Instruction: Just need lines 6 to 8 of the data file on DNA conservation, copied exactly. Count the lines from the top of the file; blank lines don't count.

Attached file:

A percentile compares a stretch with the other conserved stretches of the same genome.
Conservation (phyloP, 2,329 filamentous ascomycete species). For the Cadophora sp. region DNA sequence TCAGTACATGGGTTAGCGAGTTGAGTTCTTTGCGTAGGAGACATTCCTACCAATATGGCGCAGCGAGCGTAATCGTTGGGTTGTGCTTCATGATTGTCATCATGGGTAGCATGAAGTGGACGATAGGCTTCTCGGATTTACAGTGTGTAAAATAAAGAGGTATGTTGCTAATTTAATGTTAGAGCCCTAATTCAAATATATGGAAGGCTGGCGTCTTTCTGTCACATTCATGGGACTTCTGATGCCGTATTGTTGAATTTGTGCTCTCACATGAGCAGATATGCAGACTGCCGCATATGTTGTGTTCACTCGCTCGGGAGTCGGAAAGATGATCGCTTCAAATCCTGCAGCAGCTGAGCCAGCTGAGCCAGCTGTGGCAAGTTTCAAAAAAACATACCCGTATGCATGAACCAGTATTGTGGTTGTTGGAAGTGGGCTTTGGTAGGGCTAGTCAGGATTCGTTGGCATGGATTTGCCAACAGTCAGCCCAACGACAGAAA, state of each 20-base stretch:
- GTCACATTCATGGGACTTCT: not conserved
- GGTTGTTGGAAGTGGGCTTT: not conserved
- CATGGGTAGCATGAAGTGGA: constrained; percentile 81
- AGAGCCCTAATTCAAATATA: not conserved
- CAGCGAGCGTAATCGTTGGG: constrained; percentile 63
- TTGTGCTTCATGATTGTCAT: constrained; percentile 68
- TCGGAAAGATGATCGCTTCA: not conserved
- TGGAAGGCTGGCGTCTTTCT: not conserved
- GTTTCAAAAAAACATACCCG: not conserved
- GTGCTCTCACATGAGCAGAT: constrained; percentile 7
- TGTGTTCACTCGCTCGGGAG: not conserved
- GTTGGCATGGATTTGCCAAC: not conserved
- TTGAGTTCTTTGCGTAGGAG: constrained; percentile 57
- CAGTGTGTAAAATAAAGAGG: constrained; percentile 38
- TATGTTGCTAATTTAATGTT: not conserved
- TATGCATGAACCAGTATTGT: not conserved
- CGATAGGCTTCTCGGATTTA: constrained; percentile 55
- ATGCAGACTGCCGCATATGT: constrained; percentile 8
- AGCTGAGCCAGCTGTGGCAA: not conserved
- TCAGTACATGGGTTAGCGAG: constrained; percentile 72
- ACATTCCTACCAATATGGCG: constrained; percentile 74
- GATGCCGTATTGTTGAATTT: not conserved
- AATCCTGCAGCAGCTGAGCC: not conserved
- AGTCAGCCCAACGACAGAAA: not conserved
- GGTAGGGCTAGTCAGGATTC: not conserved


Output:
- AGAGCCCTAATTCAAATATA: not conserved
- CAGCGAGCGTAATCGTTGGG: constrained; percentile 63
- TTGTGCTTCATGATTGTCAT: constrained; percentile 68